Efforts to tame an onslaught of home redevelopment in southwest Minneapolis got some teeth Friday with a new moratorium on teardowns in several neighborhoods.

Such demolitions have been a controversial issue in the southwestern part of the city and in neighboring suburbs, particularly Edina.

Minneapolis City Council Member Linea Palmisano proposed the one-year moratorium Friday on single- and two-family home demolition and construction, and it took effect immediately on an interim basis. The move is intended to allow the city to more carefully examine its communication with residents and zoning for the areas in question.

The council voted unanimously to allow the moratorium, but could still vote it down after considering it in the committee process in the coming weeks. The plan will get an initial public hearing at City Hall on March 20.

Neighbors have complained of a lack of communication as builders rapidly tear down existing houses and replace them with much larger ones. Palmisano said they also have had problems with builders not complying with city rules during construction, which her office has been struggling to enforce.

"They have started tearing down houses and putting up new ones quickly, and they don't at all look like the neighborhood," said Jim Tincher, president of the Fulton Neighborhood Association. As part of its crusade, the neighborhood hands out the so-called "B.L.E.N.D." awards to new projects that conform to the existing character of an area.

The redevelopments frequently fly under the radar, since many do not need variances and therefore don't rise to the level of discussion in a public hearing. A demolition permit on a door is sometimes the only notice to neighbors that a building near their home is being demolished.

But data kept by the city show so-called "teardowns" are becoming exponentially more common in southwest Minneapolis, where the number of single-family homebuilding permits is three times that of other parts of the city. Palmisano said that in the first week she took office, there were 20 applications pending for her ward in different stages of demolition and rebuilding projects.

"The intent is to be able to give us some time to pause on just responding to fire after fire, while being able to study and get really good due process improvements," Palmisano said. "Right now our ability to enforce even our existing laws [is] disjointed."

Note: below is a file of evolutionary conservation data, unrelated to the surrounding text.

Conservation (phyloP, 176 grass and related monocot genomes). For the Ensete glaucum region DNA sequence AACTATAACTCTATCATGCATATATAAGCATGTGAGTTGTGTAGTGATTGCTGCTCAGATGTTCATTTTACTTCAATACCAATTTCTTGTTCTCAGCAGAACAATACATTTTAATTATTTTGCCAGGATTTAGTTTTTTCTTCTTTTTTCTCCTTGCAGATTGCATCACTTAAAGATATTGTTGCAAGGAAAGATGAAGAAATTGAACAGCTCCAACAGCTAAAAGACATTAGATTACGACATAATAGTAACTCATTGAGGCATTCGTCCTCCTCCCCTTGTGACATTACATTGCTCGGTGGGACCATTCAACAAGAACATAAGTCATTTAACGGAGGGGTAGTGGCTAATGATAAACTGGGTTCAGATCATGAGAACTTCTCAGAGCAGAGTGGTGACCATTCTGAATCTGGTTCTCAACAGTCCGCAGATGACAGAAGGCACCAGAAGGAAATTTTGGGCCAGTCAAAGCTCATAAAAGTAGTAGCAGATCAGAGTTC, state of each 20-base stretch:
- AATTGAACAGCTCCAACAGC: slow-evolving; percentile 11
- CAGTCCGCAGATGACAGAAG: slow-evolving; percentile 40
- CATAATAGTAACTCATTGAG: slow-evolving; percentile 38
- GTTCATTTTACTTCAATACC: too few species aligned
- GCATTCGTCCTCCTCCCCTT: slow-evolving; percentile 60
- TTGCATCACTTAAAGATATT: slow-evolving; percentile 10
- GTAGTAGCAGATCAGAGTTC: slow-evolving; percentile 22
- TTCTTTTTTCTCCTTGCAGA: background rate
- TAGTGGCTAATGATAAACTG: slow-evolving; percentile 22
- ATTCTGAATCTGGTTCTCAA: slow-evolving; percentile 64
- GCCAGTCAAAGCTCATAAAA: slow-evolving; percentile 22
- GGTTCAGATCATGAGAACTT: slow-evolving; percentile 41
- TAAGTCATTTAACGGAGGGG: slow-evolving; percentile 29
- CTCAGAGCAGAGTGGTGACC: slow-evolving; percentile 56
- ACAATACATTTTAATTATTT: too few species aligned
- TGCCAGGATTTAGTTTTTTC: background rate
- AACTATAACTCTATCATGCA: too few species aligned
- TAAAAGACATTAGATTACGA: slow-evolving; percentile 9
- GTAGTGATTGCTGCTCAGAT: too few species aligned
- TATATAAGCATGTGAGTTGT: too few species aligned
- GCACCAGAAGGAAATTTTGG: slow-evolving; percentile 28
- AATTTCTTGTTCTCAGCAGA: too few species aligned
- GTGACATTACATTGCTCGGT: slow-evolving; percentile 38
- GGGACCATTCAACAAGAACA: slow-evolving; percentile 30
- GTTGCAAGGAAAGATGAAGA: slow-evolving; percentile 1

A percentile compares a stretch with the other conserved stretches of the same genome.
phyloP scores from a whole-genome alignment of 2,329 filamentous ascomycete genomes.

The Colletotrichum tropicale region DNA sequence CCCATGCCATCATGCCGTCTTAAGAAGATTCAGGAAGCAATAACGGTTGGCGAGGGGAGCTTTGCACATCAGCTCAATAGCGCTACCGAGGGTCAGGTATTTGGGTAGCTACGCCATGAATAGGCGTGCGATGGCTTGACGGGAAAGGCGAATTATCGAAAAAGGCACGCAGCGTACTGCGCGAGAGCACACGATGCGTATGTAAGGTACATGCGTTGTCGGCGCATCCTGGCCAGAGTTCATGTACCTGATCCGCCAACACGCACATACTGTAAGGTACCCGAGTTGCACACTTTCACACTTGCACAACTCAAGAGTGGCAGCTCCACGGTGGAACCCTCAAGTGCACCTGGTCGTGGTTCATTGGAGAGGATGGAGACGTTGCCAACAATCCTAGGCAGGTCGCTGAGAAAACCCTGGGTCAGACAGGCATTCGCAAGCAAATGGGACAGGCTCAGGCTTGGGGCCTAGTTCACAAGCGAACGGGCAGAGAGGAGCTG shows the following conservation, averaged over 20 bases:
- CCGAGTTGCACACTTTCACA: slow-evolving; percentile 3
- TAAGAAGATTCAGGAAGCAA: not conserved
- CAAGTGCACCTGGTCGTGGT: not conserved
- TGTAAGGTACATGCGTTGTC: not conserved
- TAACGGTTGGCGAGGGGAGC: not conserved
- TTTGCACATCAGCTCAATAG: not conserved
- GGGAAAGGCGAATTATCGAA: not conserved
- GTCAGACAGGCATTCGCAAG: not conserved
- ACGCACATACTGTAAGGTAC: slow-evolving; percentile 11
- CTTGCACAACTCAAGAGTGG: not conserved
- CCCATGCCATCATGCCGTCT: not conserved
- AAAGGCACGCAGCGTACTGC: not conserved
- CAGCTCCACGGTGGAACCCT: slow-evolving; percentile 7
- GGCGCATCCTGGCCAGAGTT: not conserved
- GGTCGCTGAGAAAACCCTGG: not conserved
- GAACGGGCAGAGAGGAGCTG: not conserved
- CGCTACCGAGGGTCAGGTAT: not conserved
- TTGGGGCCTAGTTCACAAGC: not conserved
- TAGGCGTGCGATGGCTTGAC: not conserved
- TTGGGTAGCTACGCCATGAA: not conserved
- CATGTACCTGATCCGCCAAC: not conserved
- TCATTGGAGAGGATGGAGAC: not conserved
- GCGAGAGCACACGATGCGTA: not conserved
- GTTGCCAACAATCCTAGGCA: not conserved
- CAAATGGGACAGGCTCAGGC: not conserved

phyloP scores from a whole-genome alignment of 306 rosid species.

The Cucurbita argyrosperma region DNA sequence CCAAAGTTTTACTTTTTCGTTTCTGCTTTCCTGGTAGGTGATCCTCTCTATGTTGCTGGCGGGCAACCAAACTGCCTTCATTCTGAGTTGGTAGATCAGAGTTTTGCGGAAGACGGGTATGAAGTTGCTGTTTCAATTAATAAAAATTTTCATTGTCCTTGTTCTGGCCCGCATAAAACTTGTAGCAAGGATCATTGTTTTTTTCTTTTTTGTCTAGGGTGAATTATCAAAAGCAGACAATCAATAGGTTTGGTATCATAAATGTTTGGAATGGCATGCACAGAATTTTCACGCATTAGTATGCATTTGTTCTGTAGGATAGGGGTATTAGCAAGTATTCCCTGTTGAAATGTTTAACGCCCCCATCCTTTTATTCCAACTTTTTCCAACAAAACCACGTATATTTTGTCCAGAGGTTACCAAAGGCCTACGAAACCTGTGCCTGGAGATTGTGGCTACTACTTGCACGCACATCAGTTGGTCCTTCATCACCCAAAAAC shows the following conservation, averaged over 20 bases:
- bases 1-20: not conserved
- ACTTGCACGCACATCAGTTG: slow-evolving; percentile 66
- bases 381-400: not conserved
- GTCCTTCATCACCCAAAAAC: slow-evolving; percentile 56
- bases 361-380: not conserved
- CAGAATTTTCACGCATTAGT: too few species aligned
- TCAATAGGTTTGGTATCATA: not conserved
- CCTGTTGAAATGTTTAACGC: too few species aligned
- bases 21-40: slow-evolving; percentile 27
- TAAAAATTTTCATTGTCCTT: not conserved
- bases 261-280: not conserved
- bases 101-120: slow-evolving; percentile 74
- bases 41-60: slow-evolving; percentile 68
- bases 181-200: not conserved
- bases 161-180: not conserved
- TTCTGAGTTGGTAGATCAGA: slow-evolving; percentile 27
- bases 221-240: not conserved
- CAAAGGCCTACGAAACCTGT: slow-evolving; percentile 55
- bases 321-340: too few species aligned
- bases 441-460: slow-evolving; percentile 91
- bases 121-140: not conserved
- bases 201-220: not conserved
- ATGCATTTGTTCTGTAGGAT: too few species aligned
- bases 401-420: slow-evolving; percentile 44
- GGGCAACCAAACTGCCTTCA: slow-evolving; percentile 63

The moratorium applies to Linden Hills, Fulton, Armatage, Kenny and Lynnhurst ­neighborhoods.

A 'way to ruin … lives'

Gabriel Keller, a principal with Peterssen/Keller Architecture, said Friday that he has spent six months working with a downtown Minneapolis couple who recently purchased a house in Linden Hills. They had hoped to demolish it this spring and build their dream home on the lot.

"I don't know what I'm going to say to them," Keller said Friday of the moratorium. He said many architects are not building the kinds of "McMansions" that have drawn the fiercest criticism.

Keller added that changes in the area reflect investment occurring in new construction across the city.

"It means we're doing something right," he said, referring to the city. "But it also means we need to manage this carefully. Shutting things down for a year to me is not the way to do that. That's the way to really ruin a lot of people's lives."

In a letter to neighbors, Palmisano said the city also wants builders to comply with regulations addressing noise, dumpsters, idling, shoveling and parking. "And we need to bring greater environmental sensitivity to these projects," she wrote.

Heading off teardowns was a key issue in the campaign for Palmisano's seat, as well as a priority for her council predecessor — Betsy Hodges, now Minneapolis' mayor. Hodges spearheaded ordinance changes in her first term that limited the height and mass of new homes.

In Edina, fewer complaints

In Edina, the number of housing teardown permits set another record in 2013, but the addition of a redevelopment point person and some new policies seem to have blunted anger over noise and construction mess.

The number of issued teardown permits increased slightly last year, to a record 105 from 101 in 2012. But after years of taking flak from angry residents, city officials say they're not getting as much heat over construction as they once did, probably because such comments now go to Cindy Larson, the city's new redevelopment coordinator. A new requirement that builders hold a neighborhood meeting with people who live within 300 feet of a pending teardown has helped, too.

Last year, Edina tightened requirements for height and setbacks for new homes depending on lot size. But the new code did not take effect until Jan. 1. Some of the permit rush the city saw at year's end — 125 new home permits were applied for, another record — was from developers who had designed homes that would not fit the new code. Construction on those homes could stretch out for many months to come, Edina officials say.

Staff writer Mary Jane Smetanka contributed to this report. Eric Roper • 612-673-1732

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